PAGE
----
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Issue Number: Council III 026


Potable Ice

Issue you would like the Conference to consider

Much of the ice produced by automatic ice making machines in retail and food service facilities is contaminated. Multiple investigations have reported this contamination and it is a well-known problem in the industry. There are two significant contributing factors to quotidian ice contamination. The first is attributable to widespread use of carbon filters that remove all disinfectants from the water supply before the water inlet to the automatic ice making EQUIPMENT. The second contributing factor is the gross inadequacy of cleaning and sanitizing frequency recommendations or requirements as stated in the ice machine EQUIPMENT manufacturers owners manuals.

Public Health Significance

Section 3-202.16 of the FDA Food Code states that the use of DRINKING WATER for making ICE is a Priority item. Drinking water is commonly known as potable water per section 1-201.10, and is further defined as complying with the requirements of National Primary Drinking Water Standards (NPDWR) as found in the Code of Federal Regulations Title 40 parts 9, 141 and 142. The Federal Register Vol 63 No. 241 on page 69393 makes reference to required DRINKING WATER disinfectant levels stating: "those requirements include: (1) requirements for a maintenance of a disinfectant residual in the distribution system...". It goes on to state that the public health rationale for the requirement includes the control of Guardia (3 logs) and viruses (4 logs). Norovirus (NoV) is a significant risk factor for contaminated ice and has been implicated in morbidity and mortality. So too is Hepatitis A (HAV) an organism of concern for contaminated ice especially where food handlers have direct hand contact with ice or it is otherwise unprotected from cross contamination. Carbon filter manufacturers promote the sale and use of their filters by referring to disinfectant residuals in water as unwanted contaminants that adversely affect the taste of water and ice. Many beverage syrup manufacturers support this concept as they seek to ensure consistent taste quality of their beverages as dispensed. These quality objectives are contrary to consumer safety objectives unless an approved water disinfection method is introduced after the carbon filter but in advance of the ice making process.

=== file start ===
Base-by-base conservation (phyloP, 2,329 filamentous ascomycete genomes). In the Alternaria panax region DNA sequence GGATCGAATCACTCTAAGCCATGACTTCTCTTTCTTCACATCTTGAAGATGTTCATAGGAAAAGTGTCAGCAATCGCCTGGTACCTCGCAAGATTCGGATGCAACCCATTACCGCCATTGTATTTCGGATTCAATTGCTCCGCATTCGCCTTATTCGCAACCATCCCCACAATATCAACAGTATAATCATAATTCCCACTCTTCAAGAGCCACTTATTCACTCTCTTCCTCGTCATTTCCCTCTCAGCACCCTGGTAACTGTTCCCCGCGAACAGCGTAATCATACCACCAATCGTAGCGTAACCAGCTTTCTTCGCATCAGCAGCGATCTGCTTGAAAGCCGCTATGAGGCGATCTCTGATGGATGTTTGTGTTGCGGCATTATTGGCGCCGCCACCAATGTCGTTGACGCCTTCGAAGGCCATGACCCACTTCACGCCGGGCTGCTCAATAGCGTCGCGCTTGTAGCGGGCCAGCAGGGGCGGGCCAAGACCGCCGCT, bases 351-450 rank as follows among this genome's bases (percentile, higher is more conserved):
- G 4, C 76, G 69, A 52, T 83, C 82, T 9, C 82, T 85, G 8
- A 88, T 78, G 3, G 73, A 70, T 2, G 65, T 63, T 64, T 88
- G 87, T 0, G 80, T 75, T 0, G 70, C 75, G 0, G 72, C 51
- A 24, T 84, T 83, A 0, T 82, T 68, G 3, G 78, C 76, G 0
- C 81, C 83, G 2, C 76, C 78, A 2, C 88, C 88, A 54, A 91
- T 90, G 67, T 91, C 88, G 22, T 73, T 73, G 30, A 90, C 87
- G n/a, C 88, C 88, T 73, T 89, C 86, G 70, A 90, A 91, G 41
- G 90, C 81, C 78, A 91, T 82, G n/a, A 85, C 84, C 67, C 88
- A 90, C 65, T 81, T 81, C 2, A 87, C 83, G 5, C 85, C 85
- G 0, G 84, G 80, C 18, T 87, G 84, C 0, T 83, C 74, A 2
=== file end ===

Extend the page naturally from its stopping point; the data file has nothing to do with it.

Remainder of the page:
Manufacturers of commercial ice making and dispensing equipment typically recommend cleaning of their food contact surfaces once or twice a year. This conflicts with 4-602.11 paragraph (A) (5) that requires equipment food contact surfaces to be cleaned "At any time during the operation when contamination may have occurred". Ice machine EQUIPMENT food contact surfaces are wet much of the time and much of their wetted surface is exposed to ambient air and whatever particulates may be carried aloft. Many operators and jurisdictions are all too familiar with the consequence of the risk doubling associated with unprotected water and inadequate food contact surface cleaning and sanitizing. It is biofilm and with it a cacophony of organisms including molds, yeasts, viruses and bacteria including pseudomonas, all bound together in a symbiotic matrix with inorganic precipitates that support colonial expansion. The result is an increased risk of disease transmission. Coincidentally, a review of typical epidemiological surveys finds that few surveys even consider ice as a risk factor in disease transmission. Yet freezing does not inactivate microorganisms. It preserves them leaving their virulence intact.

Recommended Solution: The Conference recommends...

that a letter be sent to FDA amending the 2013 Food Code Section 3-202.16 ANNEX 3 Public Health Reasons as follows (using underline format for new language):

Freezing does not invariably inactivate virus or kill Microorganisms. When microorganisms are in water that is made into ice, their virulence is almost always preserved until the ice melts thereby releasing them in a virulent form. Accordingly, ice that is used as food or ice that comes in contact with food to cool it must be produced from DRINKING WATER as defined in the National Primary Drinking water Regulations. Activated carbon filters remove disinfectants from water rendering the water vulnerable to cross contamination from many microorganisms including virus, molds, yeast and bacteria. When activated carbon filters are installed on the inlet water line to ice making equipment, there must be a further approved treatment to the water before it is made into ice to ensure that the ice produced is potable


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